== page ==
This species has not been recorded recently off the Sussex coast although it has been discovered in the shallow seas around the rest of Britain. It is one of the lesser known jellyfish that frequent the seas around the British Isles, although there have been more than the usual number of reports from other shores this year. 
BMLSS Jellyfish
Marine Life Reports for Sussex

11 July 2005
A Flying Fish was caught off the south Devon coast by the Brixham based beam trawler, M.F.V. Magdalena and landed on the fish market.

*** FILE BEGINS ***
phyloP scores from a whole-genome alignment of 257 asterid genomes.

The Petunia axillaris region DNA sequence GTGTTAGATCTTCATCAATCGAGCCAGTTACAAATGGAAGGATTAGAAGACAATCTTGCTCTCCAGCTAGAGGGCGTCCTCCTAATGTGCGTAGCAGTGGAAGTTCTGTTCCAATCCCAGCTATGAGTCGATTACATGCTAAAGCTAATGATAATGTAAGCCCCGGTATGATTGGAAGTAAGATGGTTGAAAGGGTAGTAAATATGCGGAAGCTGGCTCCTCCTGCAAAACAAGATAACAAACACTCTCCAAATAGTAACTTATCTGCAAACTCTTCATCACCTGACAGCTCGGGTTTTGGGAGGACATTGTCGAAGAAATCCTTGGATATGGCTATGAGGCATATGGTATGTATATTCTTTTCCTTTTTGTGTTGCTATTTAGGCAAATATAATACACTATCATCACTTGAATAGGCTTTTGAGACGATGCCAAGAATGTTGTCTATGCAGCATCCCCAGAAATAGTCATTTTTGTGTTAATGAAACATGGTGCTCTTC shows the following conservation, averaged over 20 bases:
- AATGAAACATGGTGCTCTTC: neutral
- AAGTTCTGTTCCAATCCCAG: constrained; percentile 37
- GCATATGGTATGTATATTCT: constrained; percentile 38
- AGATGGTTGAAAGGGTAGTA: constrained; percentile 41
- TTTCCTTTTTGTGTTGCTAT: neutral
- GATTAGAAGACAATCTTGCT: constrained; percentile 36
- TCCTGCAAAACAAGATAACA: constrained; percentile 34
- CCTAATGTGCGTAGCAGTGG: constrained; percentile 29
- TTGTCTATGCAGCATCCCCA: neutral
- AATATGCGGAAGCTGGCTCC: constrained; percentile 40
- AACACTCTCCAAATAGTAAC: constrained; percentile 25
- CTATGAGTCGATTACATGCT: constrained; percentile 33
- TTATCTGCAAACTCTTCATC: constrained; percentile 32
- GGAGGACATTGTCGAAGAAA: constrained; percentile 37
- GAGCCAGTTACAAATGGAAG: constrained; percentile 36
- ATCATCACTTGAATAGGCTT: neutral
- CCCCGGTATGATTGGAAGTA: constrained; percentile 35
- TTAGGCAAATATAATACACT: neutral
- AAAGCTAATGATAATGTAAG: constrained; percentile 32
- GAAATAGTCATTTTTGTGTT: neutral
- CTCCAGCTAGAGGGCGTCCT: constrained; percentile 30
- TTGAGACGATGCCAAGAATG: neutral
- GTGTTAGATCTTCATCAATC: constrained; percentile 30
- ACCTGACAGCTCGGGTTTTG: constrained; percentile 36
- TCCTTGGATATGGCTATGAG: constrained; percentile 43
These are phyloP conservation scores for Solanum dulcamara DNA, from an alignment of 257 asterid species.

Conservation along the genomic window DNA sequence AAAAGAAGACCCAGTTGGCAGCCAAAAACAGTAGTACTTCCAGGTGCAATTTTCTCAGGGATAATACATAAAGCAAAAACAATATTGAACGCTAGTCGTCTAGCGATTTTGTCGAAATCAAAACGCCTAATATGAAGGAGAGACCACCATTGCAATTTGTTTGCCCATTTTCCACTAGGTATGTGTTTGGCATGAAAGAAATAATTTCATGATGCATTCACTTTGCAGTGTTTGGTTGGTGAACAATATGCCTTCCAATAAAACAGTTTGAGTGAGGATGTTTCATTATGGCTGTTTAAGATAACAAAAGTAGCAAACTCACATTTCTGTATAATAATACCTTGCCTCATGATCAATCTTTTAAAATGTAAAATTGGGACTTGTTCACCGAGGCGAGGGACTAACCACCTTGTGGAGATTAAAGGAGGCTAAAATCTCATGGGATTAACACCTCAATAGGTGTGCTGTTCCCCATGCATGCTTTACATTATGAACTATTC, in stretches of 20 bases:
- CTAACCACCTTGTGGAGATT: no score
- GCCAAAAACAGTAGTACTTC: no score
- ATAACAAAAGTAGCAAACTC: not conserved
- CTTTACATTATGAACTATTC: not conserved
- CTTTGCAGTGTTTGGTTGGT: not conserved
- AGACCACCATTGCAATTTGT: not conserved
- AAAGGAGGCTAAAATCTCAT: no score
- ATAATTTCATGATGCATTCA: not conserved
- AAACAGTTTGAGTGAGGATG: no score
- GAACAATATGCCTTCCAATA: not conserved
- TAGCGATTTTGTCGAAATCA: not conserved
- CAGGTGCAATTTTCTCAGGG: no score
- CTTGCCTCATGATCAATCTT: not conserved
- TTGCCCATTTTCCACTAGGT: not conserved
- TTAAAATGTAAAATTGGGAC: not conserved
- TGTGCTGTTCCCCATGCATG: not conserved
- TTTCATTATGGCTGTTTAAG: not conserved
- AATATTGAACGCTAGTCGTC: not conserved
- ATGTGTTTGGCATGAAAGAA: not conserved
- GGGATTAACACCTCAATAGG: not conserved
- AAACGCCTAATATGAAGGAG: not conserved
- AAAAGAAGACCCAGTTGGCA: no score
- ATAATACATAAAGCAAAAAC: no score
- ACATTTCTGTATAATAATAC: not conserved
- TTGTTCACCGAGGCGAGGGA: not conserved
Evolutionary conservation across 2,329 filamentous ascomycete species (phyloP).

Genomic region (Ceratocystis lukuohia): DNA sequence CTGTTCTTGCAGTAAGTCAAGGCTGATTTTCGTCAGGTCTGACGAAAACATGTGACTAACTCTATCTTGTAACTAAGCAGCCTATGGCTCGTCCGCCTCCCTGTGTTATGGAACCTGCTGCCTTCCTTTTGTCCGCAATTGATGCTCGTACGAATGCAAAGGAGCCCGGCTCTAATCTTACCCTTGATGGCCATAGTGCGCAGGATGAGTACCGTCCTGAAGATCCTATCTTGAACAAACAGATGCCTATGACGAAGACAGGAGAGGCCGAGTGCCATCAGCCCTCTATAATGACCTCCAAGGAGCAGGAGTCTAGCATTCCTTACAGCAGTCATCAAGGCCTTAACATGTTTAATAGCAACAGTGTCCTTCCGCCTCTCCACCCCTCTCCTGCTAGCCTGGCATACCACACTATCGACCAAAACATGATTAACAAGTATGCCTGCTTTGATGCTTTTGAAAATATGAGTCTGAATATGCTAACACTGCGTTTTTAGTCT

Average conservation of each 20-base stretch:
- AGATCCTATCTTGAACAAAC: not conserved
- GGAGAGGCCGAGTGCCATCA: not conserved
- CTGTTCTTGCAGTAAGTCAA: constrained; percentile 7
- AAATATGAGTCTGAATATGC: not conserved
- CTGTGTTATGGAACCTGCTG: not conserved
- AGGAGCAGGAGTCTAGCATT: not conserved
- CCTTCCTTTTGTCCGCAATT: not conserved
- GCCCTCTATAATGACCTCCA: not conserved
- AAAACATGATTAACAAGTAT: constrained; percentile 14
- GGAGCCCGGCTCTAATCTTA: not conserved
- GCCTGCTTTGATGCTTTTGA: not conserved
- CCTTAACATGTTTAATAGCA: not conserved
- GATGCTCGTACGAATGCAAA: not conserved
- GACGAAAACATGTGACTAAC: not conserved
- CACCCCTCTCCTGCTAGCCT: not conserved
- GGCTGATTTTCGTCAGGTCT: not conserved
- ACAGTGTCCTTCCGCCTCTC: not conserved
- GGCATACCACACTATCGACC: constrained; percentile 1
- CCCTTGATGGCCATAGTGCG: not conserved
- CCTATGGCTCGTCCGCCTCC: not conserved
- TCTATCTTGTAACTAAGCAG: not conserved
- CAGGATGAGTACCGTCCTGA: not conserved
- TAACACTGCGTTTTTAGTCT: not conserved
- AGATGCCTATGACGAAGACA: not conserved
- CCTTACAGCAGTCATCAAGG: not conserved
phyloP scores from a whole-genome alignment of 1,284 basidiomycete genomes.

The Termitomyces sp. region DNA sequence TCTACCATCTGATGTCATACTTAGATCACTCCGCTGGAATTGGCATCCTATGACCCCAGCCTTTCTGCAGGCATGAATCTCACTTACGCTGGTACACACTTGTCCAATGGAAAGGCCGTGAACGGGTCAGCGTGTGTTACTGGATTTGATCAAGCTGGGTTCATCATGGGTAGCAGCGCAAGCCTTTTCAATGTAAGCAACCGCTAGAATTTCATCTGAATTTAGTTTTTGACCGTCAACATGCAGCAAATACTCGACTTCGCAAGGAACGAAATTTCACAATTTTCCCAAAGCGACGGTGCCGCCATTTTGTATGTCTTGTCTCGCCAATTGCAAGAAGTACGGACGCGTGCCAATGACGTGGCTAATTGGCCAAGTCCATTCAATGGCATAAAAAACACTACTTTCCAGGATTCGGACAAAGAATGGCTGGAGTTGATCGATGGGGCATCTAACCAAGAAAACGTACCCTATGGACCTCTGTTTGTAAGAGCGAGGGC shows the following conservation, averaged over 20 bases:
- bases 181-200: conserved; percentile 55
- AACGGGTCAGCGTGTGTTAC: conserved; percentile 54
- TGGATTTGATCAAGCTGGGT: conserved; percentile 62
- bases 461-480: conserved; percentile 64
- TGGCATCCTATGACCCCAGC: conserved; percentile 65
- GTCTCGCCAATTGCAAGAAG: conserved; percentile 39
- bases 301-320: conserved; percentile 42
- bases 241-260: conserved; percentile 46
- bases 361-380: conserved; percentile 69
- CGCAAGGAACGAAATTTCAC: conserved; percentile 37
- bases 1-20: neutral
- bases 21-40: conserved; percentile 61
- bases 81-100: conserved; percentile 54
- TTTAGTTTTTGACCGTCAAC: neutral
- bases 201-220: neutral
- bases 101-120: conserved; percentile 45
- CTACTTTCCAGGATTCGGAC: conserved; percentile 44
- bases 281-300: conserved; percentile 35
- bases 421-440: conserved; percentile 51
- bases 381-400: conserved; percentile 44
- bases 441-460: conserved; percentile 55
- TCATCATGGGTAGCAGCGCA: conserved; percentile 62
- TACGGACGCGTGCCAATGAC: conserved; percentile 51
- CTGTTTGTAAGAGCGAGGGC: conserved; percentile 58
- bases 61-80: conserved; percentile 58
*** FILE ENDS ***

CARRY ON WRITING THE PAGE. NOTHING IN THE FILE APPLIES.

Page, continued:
The flying fish is probably Cheilopogon heterurus, the Atlantic Flying Fish, but it needs to be checked. Stephen Rodgers, the fishmonger who bought it on Brixham Fish market, is preserving it and will be passing it on to me to examine, and then give to collections in the Natural History Museum in London.  While more than twenty flying fish have been recorded in British waters, principally in the nineteenth and first half of the twentieth centuries, we have never had definite proof of which of the three or four possible species they were. However, the half dozen caught in Denmark and Norway have all been Cheilopogon heterurus. A photograph of this fish by Richard Austin was in the 15 July Western Morning News.
I have had two or three probable sightings of flying fish in the last seven years from yachtsmen in mid-Channel who thought they saw one but could not be a 100% certain. 

8 July 2005